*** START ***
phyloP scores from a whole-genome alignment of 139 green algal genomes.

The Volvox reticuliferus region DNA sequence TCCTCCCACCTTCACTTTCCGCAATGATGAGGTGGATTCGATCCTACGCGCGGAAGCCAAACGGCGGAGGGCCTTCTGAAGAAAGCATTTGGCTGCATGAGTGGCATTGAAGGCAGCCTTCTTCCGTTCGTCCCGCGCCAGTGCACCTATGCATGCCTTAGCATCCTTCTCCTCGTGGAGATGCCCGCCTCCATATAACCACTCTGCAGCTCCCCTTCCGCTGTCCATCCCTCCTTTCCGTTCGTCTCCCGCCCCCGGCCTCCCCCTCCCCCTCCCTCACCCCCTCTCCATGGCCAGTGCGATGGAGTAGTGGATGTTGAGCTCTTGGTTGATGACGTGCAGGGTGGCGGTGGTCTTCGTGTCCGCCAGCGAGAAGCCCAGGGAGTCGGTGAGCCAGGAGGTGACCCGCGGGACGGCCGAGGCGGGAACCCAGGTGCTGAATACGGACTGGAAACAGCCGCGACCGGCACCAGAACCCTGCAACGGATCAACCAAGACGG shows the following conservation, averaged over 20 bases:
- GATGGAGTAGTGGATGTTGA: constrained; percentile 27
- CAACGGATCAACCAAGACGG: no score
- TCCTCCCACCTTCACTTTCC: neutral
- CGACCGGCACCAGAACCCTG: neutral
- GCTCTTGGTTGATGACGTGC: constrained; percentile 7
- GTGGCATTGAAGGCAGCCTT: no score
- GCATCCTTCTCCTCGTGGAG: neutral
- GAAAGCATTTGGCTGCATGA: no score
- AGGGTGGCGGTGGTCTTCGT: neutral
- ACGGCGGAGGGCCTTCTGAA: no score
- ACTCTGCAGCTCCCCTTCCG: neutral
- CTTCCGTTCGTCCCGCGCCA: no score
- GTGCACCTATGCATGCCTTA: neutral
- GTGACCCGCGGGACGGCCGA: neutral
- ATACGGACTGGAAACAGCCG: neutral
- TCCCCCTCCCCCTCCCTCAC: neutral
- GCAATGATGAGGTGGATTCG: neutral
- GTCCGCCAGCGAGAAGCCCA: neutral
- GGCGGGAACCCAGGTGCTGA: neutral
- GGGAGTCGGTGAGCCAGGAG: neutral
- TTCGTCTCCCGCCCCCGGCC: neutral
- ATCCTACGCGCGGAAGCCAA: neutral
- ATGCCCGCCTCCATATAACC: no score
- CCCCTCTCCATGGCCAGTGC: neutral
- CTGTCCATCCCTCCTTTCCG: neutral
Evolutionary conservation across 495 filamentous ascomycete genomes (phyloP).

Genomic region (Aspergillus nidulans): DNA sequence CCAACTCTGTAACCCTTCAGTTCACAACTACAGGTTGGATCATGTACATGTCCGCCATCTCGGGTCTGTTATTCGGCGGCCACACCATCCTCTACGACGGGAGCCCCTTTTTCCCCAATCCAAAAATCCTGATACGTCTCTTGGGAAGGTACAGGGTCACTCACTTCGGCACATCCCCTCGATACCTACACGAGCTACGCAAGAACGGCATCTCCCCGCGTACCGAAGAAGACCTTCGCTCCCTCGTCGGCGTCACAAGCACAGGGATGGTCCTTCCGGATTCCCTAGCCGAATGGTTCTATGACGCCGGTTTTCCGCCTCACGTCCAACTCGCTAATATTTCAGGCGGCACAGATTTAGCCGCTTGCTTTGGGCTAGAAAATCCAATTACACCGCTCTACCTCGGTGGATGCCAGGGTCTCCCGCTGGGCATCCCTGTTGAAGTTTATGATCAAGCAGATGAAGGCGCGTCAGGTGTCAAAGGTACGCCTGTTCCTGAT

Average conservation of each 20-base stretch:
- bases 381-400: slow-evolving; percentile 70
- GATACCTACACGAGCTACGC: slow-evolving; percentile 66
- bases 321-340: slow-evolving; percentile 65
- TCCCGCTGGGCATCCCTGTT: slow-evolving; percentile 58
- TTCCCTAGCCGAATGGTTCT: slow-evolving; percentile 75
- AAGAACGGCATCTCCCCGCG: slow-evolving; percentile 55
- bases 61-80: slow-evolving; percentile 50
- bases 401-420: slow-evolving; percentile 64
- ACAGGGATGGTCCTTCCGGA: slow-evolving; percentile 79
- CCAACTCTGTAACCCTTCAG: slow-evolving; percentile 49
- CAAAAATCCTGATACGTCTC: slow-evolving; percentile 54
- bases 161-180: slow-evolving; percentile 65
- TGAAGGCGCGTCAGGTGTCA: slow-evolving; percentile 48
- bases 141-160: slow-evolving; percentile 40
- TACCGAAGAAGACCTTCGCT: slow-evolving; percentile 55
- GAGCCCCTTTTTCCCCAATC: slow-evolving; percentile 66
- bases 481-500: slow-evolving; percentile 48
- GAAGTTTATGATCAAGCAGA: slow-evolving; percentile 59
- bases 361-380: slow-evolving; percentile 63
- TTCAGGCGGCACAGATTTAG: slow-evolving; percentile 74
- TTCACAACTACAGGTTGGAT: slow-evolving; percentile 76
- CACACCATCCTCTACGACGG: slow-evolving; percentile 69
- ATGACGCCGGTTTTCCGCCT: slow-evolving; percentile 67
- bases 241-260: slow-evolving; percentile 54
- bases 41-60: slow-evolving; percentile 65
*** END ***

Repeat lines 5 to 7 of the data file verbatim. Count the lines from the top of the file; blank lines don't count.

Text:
- TCCTCCCACCTTCACTTTCC: neutral
- CGACCGGCACCAGAACCCTG: neutral
- GCTCTTGGTTGATGACGTGC: constrained; percentile 7